The debate on animal testing is nothing new. Parliamentarians have been discussing regulating how we should treat animals since long before Confederation. One of the first laws dealing specifically with regulating the treatment of animals used for scientific research was the United Kingdom's Cruelty to Animals Act of 1876. Charles Darwin was a famous proponent of this act, noting in a letter: "I quite agree that it is justifiable for real investigations on physiology; but not for mere . . . detestable curiosity."

The Cruelty to Animals Act of 1876 created an offence for researchers who conducted experiments outside the scope of the overriding principle that experiments which inflict pain should occur only when ". . . the proposed experiments are absolutely necessary for the due instruction of the persons . . . for saving or prolonging [human] life . . . ."

Canada's legislative record on animal testing is more complicated than those of other countries. There's no clear statement on animal testing in Canada at the federal level other than permitting its use under the regulations attached to the Food and Drugs Act and the Canadian Environmental Protection Act. However, part of the animal welfare aspect of the issue of animal testing is dealt with in the Criminal Code, and that is "causing unnecessary suffering to animals" and "causing damage or injury to animals by willful neglect," which are offences under sections 445.1 and 446 of the Criminal Code. The protections these sections offer in the scientific setting are limited. In Reece v. Edmonton (2011), the judge noted:

. . . it must be conceded that the basic animal welfare model still involves attempting to balance animal pain against human need or pleasure. This approach is reflected in a number of areas: economic, . . . scientific . . . and social . . . . Whether and in what circumstances the balancing of competing values should be re-calibrated . . . is largely a question for the Legislature.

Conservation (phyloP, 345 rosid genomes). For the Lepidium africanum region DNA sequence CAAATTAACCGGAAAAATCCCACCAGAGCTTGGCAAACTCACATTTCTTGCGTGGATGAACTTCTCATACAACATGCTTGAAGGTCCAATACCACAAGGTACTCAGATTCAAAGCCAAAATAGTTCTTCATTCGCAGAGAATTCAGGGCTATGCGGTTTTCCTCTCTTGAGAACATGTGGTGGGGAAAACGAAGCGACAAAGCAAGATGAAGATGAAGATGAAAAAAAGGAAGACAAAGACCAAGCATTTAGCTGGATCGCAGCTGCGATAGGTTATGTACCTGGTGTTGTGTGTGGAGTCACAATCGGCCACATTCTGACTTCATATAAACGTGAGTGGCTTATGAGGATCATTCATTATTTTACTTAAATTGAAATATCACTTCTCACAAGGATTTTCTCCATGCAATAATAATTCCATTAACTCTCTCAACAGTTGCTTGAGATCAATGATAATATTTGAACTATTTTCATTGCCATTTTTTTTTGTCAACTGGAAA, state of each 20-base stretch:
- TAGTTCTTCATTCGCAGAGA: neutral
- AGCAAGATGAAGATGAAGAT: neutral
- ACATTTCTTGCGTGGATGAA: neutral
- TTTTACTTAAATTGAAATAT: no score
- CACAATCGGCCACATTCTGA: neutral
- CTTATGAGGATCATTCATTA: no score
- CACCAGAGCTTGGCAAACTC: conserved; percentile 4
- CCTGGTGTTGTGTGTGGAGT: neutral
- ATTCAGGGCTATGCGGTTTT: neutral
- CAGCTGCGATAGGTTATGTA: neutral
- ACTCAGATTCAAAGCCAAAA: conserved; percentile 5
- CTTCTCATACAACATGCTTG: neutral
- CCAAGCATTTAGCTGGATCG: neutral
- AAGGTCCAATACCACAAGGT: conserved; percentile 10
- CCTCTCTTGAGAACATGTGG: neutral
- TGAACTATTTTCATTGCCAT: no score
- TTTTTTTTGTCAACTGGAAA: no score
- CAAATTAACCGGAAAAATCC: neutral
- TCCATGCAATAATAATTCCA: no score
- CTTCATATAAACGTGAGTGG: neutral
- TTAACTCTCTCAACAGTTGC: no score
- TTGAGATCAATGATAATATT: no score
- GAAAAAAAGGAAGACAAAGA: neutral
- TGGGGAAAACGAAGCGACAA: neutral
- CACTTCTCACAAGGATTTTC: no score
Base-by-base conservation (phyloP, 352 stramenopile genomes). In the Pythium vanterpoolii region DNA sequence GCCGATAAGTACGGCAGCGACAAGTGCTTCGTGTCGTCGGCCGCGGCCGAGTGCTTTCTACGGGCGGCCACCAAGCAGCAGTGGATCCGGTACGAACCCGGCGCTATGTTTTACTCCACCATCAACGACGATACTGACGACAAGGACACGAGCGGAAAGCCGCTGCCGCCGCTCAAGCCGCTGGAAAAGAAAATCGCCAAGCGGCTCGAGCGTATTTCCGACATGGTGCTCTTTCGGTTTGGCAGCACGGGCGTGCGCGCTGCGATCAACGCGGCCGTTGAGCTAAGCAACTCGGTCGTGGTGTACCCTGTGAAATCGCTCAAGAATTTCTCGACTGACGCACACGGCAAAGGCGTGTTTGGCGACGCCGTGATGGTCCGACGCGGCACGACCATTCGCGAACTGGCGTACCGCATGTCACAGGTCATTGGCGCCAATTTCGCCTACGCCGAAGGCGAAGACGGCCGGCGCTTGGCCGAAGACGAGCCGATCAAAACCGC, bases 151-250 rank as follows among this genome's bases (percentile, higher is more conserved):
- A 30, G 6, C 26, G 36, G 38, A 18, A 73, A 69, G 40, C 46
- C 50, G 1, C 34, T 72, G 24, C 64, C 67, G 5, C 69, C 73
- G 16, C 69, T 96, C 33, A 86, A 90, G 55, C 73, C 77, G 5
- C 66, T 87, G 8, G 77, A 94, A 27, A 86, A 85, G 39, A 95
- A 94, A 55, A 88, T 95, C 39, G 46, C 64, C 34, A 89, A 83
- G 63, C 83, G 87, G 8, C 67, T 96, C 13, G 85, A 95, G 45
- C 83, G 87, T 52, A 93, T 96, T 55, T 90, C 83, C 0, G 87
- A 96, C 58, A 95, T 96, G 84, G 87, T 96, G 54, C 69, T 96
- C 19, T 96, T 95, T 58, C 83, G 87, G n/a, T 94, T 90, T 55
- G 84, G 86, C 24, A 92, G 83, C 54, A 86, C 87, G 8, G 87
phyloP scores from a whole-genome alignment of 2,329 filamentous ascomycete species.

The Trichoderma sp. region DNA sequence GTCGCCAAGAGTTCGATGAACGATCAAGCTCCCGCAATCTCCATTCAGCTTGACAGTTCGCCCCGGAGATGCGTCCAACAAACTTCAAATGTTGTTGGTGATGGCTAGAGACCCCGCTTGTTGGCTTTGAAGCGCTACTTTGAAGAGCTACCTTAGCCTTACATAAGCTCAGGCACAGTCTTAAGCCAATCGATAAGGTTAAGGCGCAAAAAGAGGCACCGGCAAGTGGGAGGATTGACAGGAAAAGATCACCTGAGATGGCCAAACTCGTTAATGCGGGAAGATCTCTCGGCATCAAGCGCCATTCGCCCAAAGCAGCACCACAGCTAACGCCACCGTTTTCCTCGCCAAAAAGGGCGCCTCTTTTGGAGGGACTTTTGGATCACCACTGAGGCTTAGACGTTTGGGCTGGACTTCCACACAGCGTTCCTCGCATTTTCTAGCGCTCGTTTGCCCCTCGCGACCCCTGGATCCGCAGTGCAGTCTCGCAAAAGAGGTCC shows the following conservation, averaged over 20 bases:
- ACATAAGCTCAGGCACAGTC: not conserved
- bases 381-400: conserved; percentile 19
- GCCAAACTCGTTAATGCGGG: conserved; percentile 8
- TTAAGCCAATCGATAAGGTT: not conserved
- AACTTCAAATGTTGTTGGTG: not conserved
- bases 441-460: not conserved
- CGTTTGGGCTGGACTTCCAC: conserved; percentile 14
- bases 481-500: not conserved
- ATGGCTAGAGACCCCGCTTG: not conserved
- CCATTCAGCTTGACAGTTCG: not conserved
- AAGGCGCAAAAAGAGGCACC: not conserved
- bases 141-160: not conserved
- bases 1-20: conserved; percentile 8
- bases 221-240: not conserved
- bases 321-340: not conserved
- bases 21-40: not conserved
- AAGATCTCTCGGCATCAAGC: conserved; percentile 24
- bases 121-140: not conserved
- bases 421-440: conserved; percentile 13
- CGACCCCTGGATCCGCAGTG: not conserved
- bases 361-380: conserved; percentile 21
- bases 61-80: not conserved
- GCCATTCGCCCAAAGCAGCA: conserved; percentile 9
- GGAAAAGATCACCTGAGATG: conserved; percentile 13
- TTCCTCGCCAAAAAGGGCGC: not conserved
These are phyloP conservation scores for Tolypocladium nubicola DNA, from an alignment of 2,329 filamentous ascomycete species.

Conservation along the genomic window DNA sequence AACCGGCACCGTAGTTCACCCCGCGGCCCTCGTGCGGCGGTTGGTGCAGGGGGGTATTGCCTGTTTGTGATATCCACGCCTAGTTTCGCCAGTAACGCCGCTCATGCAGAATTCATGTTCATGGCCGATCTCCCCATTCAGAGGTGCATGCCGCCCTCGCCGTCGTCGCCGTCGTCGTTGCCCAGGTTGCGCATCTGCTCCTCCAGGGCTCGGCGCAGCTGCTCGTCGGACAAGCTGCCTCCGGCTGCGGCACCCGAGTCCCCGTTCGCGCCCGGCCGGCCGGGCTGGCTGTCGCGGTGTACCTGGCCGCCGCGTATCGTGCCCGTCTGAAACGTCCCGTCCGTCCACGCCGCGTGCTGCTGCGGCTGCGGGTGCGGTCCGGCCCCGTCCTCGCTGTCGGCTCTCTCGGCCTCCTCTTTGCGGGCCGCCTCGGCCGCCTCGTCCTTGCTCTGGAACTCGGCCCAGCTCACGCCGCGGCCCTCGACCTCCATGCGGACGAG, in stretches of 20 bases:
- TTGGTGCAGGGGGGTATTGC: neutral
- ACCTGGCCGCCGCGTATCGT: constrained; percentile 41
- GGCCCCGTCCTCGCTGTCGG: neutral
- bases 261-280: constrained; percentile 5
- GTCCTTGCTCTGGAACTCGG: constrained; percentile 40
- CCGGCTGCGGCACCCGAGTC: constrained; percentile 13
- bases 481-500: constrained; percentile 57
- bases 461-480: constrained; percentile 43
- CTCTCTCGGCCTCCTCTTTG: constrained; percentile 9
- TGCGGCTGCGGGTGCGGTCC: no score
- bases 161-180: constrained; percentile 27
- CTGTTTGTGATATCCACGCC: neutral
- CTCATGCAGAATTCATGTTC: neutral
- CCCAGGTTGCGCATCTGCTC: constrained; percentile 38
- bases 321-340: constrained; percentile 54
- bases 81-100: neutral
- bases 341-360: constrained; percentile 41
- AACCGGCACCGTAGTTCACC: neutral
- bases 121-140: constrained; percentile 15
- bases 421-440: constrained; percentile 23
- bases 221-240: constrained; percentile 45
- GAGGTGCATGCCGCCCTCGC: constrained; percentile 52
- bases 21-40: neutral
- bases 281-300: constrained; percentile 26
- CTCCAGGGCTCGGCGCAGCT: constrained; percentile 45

Provincially, all our provinces and territories have legislation which generally applies to animal welfare. Some of their laws are stronger than others and specifically address research activities directly, as Quebec does in section 55.9.15 of the Animal Health Protection Act and Nova Scotia does in section 2.1 of its Animal Protection Act. Other provinces refer to codes of conduct or standards to be respected, as in section 2 of Alberta's Animal Protection Regulation, which refers to documents from the Canadian Council on Animal Care.

Our provinces are moving forward to protect our animals. It is time for the federal government to take leadership at the federal level and adopt the cruelty-free cosmetics act, as well as encourage the provinces to strengthen their legislation to prevent unnecessary cruelty to animals.

While Canada has lagged behind in this issue, our closest trading allies and trading partners, the European Union, Israel, India, New Zealand and Turkey have moved to enact full or partial sales and marketing bans for the products which have been produced through animal testing. The European Union's 2013 Cosmetics Regulation and previously their 2003 cosmetics directive are seen as models for responsibly ending the practice of animal testing. As of now, the EU sales ban is in force in 28 countries, representing the world's largest market for beauty products.